Learning From Alice

In the Experience Economy, understanding the flow is critical in the success of any staged experience. A good example of how this works is through the story of Alice in Wonderland.

Flow of Exp

In order to develop a complete experience for your customer you must address every phase of the experience from the enticement to enter through the extending of the memory.

Highlights from Miami

The “Art of Excellence” in Healthcare was a wonderful experience. Here are some highlights.

"Simplify Healthcare" Keynote
“Simplify Healthcare” Keynote
Rolf Speaks on Passion and Patients
Rolf Speaks on Passion and Patients
Focusing on Culture
Focusing on Culture
Avoiding Burnout in Healthcare
Avoiding Burnout in Healthcare

 

Pigtails and Rabbit Ears

Ponytails and Rabbit Ears

No, this is not a story of a little girl and her pet rabbit.

In fact, this is about how employees and customers react to a company’s environment.

Allow me to explain.

During a past ideation session with a client group, I was graphically co-facilitating on a large white board some of their responses about their customers in their centers. During part of the team activities I over heard one of them say, “We hear such great things about our staff and the environment from our customers.” In response, I added some exclamation marks above the heads of the customers I had drawn interacting with the staff to emphasis the positive response. During one of the breaks, a few of the participants had gathered in front of the visual recording and were making humorous comments about the pigtails and rabbit ears I had put on people.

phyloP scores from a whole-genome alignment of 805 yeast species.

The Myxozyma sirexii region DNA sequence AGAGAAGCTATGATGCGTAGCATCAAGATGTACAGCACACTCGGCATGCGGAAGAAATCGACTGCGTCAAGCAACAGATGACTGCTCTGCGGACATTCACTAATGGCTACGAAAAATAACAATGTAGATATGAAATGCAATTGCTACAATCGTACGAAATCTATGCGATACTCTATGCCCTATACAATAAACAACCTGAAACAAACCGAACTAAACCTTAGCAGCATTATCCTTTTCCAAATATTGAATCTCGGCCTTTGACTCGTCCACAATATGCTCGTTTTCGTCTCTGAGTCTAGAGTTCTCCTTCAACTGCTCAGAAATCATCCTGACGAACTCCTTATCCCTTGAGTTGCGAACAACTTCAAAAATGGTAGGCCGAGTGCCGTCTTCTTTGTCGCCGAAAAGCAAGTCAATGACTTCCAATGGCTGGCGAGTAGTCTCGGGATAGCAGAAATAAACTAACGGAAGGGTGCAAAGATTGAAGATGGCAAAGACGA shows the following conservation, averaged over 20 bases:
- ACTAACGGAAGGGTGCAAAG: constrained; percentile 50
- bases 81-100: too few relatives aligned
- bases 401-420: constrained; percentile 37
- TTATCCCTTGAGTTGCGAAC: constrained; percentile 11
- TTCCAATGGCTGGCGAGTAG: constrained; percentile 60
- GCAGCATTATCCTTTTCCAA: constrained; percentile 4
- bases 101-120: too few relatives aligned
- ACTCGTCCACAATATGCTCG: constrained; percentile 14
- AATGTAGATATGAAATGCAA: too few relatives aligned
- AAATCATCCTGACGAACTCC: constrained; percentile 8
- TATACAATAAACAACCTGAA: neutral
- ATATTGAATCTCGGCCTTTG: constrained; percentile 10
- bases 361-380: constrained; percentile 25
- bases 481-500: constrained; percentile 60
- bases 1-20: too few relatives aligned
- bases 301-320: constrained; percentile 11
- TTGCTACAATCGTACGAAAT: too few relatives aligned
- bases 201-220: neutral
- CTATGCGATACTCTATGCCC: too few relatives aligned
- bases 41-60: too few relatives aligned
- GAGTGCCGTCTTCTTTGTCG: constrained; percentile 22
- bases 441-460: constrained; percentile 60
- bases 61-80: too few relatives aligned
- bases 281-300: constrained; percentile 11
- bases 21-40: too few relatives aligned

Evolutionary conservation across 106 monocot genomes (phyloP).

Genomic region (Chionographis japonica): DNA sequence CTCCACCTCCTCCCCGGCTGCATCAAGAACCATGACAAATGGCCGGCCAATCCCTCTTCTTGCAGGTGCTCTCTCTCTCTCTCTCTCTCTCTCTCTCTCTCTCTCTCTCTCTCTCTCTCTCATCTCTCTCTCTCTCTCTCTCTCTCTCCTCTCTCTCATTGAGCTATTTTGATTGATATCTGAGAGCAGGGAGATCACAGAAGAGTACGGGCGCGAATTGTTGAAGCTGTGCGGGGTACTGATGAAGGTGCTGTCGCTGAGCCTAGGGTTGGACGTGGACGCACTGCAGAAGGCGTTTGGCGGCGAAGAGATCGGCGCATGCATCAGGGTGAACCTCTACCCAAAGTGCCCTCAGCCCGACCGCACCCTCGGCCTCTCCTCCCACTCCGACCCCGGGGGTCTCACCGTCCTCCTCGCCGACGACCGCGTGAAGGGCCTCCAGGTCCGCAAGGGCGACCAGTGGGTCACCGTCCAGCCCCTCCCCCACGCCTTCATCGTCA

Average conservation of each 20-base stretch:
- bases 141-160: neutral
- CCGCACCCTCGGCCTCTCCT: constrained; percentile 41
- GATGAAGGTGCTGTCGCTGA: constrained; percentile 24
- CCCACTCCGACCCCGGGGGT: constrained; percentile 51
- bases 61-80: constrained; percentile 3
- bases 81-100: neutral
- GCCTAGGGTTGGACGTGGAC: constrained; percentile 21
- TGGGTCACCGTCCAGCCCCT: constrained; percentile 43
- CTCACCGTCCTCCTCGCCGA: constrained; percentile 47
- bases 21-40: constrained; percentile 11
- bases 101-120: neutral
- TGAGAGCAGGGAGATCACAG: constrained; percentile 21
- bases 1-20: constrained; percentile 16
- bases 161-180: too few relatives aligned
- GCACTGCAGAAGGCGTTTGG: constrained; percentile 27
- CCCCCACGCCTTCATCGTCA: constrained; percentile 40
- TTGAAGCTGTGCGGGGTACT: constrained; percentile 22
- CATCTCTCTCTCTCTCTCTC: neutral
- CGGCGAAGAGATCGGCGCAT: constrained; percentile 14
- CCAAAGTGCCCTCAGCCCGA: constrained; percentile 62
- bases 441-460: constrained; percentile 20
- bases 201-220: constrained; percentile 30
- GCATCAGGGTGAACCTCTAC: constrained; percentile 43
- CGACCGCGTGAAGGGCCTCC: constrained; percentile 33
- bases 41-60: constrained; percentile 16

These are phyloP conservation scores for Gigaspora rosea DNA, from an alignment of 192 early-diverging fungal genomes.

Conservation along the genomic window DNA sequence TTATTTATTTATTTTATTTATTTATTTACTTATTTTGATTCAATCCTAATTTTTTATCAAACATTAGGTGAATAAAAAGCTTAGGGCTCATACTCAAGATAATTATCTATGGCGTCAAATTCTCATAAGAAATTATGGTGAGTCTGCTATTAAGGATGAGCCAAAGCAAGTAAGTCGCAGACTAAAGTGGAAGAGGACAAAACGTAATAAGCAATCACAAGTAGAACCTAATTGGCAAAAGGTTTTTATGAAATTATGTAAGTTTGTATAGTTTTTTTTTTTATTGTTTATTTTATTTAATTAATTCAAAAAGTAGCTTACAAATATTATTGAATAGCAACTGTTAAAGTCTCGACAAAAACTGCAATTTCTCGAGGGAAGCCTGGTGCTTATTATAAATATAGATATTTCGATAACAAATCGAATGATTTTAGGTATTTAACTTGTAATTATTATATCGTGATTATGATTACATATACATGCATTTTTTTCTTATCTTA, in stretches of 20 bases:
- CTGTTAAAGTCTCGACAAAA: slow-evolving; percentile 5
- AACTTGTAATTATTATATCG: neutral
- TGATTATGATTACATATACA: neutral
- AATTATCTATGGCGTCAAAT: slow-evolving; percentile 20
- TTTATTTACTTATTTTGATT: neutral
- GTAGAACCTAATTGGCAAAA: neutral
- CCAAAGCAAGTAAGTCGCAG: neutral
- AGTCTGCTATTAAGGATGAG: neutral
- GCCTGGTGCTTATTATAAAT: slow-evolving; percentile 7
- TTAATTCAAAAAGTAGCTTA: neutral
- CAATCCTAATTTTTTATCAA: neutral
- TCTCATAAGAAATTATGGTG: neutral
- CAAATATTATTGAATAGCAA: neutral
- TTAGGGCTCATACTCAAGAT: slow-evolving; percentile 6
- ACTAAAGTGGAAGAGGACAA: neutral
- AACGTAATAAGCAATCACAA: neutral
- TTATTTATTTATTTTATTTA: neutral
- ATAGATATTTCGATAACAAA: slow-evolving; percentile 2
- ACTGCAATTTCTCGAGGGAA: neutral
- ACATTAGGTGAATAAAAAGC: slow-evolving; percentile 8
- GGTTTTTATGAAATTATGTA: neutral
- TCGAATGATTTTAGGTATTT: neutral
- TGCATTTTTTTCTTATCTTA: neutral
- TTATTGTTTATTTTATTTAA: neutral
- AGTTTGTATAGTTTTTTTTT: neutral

“Pigtails and rabbit ears?” I asked. They pointed out that the exclamation marks I had drawn over the heads and how it had made them look like they had pigtails and rabbit ears. Sure enough to my amusement I had. Unknowingly to me when, In order to add relevance to the comment, I had made some of the people cute girls with pigtails and others, people with rabbit ears.

After that, when that group discussed the experience being staged for employees or customers they would challenge the rest of the group by asking if it would give the employees and customers pigtails and rabbit ears. To my surprise, a humorous visual edit quickly became shorthand for measuring a positive experience.

Since then, I ask myself during client ideations about headquarters or customer spaces if they are actually creating enough of a positive experience within their environments that the reactions from those engaging in the experiences would generate pigtails and rabbit ears on drawn people? One of our goals for our clients is to help develop experiences that would exceed expectations and create positive memories, experiences that employees and customers would share with others.

I challenge you take a look at your employee and customer environments and interactions. Are they dynamic enough to put pigtails and rabbit ears on your people? If not, how could you change the environment and the interaction to do so? Maybe we can help?

Until next time, keep thINKing in Ink and stay ahead of the problem.

KMD

rabbit me

What is the Experience

“We have a great customer experience.”

Okay, I know we all have heard this response from a lot of companies expressing what makes them different than the competition. Maybe we even caught ourselves say it. The phrase ‘A Great Customer Experience’ has become the hot buzzword response statement of the year. Yet, each time I hear this I find myself wondering and wanting to ask this question…

“What is the experience you’re staging for your customer that is so great?”

Let me be clear about one thing, a true experience is not an enhancement of services to support an offering, rather, the experience is the offering which is supported by goods and services. If the experience is the offering, than what type of customer experience are you staging?